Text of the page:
As I got ready to write this week's Dynasty mailbag I was struggling a little with how to open it. Two minutes spent on Twitter was all it took to find the answer. Nearly everyone in the Fantasy Football community had something to say about Diontae Johnson this week, so that seems like a good place to start.
If you missed the hype, I believe it largely comes from two places. He led the NFL in separation per target and Pro Football Focus gave him credit for forcing more missed tackles than anyone else in the league. While I agree that separation and missed tackles are a good thing, I do worry a little the hype is getting out of control. For one thing, JuJu Smith-Schuster is still on the Steelers.
Diontae Johnson is 7 months older than JuJu Smith-Schuster.— Heath Cummings (@heathcummingssr) May 28, 2020
While I don't think anyone actually believes Johnson will be better than Smith-Schuster, everyone seems to be completely dismissing James Washington and Chase Claypool. Washington averaged more yards per game, reception and target than Johnson last year. Claypool is a much better athlete than Johnson. I'm not saying the second-year wide out can't be good in 2020, but the odds are stacked against him in Fantasy. We talked more in depth about Johnson on our most recent podcast. Listen below and be sure to subscribe for non-stop Fantasy Football content.
Now let's get to your questions.
are you devaluing 2021 draft picks given the chances that there is no ncaa season or it's super unusual, denying college players a yaer or normal develpment and evaluation? or is that overthinking things?— Elliot Smilowitz (@SmiloTweets) May 28, 2020
We've received this question in one form or another several times and I don't think anyone can honestly project the impact of a potential unusual NCAA season. But I can at least answer how I'm handling it.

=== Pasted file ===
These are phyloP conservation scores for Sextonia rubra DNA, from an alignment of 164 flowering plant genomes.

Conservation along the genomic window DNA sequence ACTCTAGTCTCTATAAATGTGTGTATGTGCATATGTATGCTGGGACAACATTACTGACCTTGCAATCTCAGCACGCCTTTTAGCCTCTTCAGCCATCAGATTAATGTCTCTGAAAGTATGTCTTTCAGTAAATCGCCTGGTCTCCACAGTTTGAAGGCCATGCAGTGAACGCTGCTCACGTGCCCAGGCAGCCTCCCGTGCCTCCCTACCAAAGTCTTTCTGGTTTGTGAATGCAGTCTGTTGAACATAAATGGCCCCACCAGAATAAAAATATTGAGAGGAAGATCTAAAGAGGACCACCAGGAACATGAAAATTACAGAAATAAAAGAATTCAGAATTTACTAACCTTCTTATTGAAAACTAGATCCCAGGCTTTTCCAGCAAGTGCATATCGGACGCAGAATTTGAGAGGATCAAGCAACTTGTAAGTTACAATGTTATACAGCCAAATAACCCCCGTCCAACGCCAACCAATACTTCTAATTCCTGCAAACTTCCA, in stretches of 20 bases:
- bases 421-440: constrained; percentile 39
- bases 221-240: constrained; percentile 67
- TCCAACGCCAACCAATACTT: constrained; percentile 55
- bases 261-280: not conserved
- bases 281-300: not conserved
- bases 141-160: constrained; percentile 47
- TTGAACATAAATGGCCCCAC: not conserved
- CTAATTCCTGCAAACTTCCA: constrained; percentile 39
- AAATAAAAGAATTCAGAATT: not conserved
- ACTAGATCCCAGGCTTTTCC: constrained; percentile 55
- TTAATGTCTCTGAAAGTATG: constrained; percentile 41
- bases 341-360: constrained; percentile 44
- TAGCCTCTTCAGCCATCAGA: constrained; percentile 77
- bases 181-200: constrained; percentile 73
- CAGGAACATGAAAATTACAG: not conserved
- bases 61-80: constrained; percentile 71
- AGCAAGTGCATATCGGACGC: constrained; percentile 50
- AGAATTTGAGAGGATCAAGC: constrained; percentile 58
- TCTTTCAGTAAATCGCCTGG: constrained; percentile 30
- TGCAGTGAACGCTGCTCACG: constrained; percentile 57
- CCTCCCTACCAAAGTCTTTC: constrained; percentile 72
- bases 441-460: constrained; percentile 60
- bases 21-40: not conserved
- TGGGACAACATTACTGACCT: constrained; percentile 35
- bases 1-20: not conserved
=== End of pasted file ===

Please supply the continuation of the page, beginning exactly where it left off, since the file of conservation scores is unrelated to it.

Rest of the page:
There are some absolute studs in this class and I don't think this season, however in unfolds, should have much impact on their value. So as a rebuilding team I am not devaluing top picks at all.
At the same time, I don't expect this class to be as deep as 2020's and a weird college season could make things shallower. I wouldn't expect as many breakout seasons which could lead to fewer early declares which could lead to a diluted talent pool starting as early as the end of the first round. So as a contender, I am very willing to devalue them. As a contender, I'd happily trade a 2021 1st for 2020 2nd.
Again, this is all very uncertain and only how I'm dealing with it. I'd expect my answer will change many times as the year goes on.
Which WR2 has the clearest path to become a top 5 wr— Sketcher Doodle (@sketcherdoodle) May 29, 2020
According to Dynasty ADP at Fantasy Football Calculator, Calvin Ridley is being drafted in the fourth round as the 21st receiver off the board. That is highway robbery. His 15 PPR Fantasy points per game last year were nearly as good as Amari Cooper's and better than D.J. Chark, A.J. Brown or Courtland Sutton. Ridley was even better in the six games without Mohamed Sanu, averaging 17.8 PPR Fantasy points per game, which was better than Julio Jones. Jones is on the wrong side of 30 and Ridley is blossoming into a star. I wouldn't be that surprised if Ridley was the best Falcons' receiver this year.
What was your all-time favorite rookie draft pick to get to make?— Joe Redemann 🌹 (@TheIDPGuy) May 28, 2020
This one is so easy. I was a huge Patrick Mahomes fan before the NFL draft. Then I watched my hometown team trade up to draft him. Then I got to pick him on three Dynasty teams and I never have to give him up. Those are easily my favorite teams now.
Do you let need/team construction dictate 1st round rookie picks or do you take best player available? (Assuming you cant trade)— Zachary Blain (@Zachman285) May 28, 2020
As a rule, I try not to draft for need. But it's a sliding scale. If I have the 12th pick and I'm coming off a title? Maybe. If there's a generational talent available that I don't currently have room for? No way. In most other situations "need" is a good tiebreaker but not much more.